Chemical Care: Leaf feeders must die!

Leaf feeding by insects on trees and shrubs is a common enough problem in landscapes. Most of the time, these insect pests do little damage and are gone by the time you even notice. You may notice a few holes in the leaves or that they’re beginning to curl around the edges. No real harm is done to the plant in these instances, and control is not necessary, especially if the feeding takes place only for a short period of time or early in the season.

Other times, however, the feeding is more noticeable, which can prompt treatment from an aesthetic level alone. More than likely, your client’s tolerance for holey leaves is less than what the plant’s is. In fact, research indicates that most healthy deciduous trees can withstand a complete defoliation every three or four years.

Occasionally, insect pests do pose a true threat to ornamentals, especially if a pattern or annual infestation develops. Because leaf-feeding insects target the most succulent part of the plant – the part where the leaves make sugars and carbohydrates – they begin to weaken the plant over time. Repeated infestation not only robs the plant of its foliage, but eventually takes away the plant’s ability to sustain itself.

The usual suspects

  • Caterpillars. There are many different kinds of caterpillars, but they all have one thing in common: a voracious appetite. These insects need to eat a lot in preparation to pupate. Some will consume leaves completely while others will be slightly more selective and only partially eat the leaves. Still others choose to chew holes in leaves or target the area between leaf veins.

    Moth caterpillars can be especially destructive and include the eastern tent and forest tent caterpillar as well as the fall webworm. You can distinguish eastern tent from forest tent caterpillars by looking at their backs. Forest tent caterpillars have key-hole markings along their backs while eastern tent caterpillars have a white stripe. Eastern tent caterpillars prefer to feed on apple and crabapple trees, but will sometimes also choose maple, oak, ash and a variety of fruit trees. You may first notice their silky nests in limbs. Like the eastern tent caterpillar, forest tent caterpillars will also infest oak, ash and maple trees, but they can also be found in boxelder, cottonwood, elm, birch and sweetgum trees. The two caterpillars differ, though, in that forest tent caterpillars do not make nests. Instead, they make a silky mat on branches and tree trunks. Both types of caterpillars are active only in the spring.

    Fall webworms are some of the least plant-specific of the leaf-feeders, attacking nearly 90 species of trees in the U.S. You can find them in hickory, elm, pecan, maple and walnut trees, to name only a few. They are active spring through fall and can completely defoliate small trees. You may first notice their presence when you see the webbing in limbs throughout the trees.

    Probably the most infamous in this category is the gypsy moth, whose infestations can be severe, defoliating many types of trees. While they prefer oak, willow, basswood and birch, they’ll attack a number of other trees and even feed on pine and spruce trees. These pests have been targeted by eradication efforts in many states. The caterpillars hatch in April and May and are brownish-gray, hairy and have blue and red spots on their backs. You may notice them hanging by a silken thread from tree branches.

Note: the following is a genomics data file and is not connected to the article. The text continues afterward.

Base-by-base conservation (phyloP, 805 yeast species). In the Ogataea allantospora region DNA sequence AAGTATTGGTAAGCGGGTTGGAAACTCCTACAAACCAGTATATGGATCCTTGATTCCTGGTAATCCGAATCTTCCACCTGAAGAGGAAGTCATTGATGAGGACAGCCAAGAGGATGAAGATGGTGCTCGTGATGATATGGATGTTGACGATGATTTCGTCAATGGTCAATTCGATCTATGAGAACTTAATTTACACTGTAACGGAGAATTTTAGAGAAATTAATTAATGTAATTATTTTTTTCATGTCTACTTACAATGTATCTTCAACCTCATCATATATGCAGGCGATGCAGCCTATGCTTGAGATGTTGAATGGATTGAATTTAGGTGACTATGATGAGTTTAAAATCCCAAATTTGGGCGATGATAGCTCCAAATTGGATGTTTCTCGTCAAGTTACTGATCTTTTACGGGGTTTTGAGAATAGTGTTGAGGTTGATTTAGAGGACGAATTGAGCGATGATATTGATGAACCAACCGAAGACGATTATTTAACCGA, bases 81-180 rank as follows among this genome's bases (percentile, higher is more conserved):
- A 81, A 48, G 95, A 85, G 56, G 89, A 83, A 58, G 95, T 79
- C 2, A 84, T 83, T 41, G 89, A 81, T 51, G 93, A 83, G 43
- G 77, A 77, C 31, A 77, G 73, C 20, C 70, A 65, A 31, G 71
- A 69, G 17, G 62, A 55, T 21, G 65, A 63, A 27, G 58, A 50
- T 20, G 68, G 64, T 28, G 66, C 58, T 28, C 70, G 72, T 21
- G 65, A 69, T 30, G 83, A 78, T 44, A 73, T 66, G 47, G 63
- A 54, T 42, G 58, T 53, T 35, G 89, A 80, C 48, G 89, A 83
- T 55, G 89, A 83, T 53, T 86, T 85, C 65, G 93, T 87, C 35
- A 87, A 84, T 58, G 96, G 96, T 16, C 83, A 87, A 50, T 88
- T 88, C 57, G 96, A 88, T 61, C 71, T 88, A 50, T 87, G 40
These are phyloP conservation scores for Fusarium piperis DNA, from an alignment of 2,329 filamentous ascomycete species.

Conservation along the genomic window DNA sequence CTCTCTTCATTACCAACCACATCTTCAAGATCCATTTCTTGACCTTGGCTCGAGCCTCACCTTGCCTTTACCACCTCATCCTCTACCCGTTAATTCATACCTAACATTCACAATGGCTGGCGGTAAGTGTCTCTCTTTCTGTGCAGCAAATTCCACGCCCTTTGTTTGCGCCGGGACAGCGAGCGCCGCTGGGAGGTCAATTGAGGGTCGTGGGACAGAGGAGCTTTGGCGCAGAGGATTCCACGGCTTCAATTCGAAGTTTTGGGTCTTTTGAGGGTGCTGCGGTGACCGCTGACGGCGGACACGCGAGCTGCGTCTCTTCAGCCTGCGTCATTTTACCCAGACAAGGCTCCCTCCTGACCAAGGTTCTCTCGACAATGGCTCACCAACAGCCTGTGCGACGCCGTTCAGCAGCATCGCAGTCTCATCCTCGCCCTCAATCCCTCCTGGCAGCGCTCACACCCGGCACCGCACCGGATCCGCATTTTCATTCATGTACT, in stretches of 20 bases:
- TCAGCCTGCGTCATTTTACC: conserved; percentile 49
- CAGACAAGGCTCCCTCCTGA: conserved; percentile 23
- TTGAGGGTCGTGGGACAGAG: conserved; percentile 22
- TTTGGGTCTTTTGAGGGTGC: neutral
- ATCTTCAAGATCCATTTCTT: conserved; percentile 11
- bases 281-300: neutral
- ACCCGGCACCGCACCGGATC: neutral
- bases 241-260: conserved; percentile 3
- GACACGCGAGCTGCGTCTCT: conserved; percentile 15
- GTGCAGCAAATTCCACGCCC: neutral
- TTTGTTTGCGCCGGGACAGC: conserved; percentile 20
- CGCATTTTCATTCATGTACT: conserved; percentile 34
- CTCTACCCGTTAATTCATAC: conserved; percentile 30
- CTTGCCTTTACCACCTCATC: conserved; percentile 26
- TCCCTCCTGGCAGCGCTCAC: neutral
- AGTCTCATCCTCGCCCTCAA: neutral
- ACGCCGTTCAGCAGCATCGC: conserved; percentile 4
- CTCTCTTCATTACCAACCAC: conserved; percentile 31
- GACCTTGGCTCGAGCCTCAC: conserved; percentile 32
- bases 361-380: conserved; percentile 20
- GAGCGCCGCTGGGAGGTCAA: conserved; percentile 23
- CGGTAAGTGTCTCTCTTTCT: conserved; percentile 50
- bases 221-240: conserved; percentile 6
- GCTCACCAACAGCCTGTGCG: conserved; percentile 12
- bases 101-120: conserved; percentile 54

• Sawflies. These pests feed on a variety of evergreen and broadleaf plants, including dogwood, birch, cherry, pear, elm, oak, azalea and pine trees. There are many species of sawflies, but the adult is usually light brown and only / inch in length. The female plants eggs on the underside of leaves, and larvae can vary in color, but are often grayish to yellow-green, sometimes with stripes. The species also vary in voracity.

Biting back
Identification is the key to successfully controlling leaf-feeding pests. What you don’t want to do is begin spraying and kill off a beneficial insect, which will actually cause an increase in other pest problems.

Also consider how much of the pest you can rid simply by physically removing it. You can remove silken nests and caterpillar pests by pruning branches or removing by hand (use gloves). Blasting them with water to knock them out of trees can also work.

Biopesticides are another environmentally-friendly option. The commercially available pathogen Bacillus thuringiensis, variety kurstaki, can kill caterpillars within a few days. Use this treatment on warm, sunny days when caterpillars are feeding. They’ll ingest it and develop gastrointestinal disruption. Horticultural oils and insecticidal soaps can also be effective for fending off leaf-feeders.

Spraying or injecting insecticide is often more practical, especially if you’re trying to treat a large tree or shrub. Target younger stages of the insects by monitoring their life cycles. If the insects have only one generation per year, you’ll have only one opportunity for control. But they may have two or more generations per year, so you’ll want to closely monitor plants so that you’ll be able to control them before they do much damage.

Foliar-applied insecticides offer a good solution for pests on shrubs and smaller trees, but you’ll want to consider trunk injection for larger trees. These injections get the insecticide into the tree’s vascular system, which will take it throughout the tree – even to hard-to-reach areas. The other benefit of this option is no spray drift.

Look for insecticides with these active ingredients: halofenozide (Mach 2), carbaryl (Sevin), bifenthrin (Talstar, Bifenthrin Pro), cyfluthrin (Tempo) and deltamethrin (DeltaGard).

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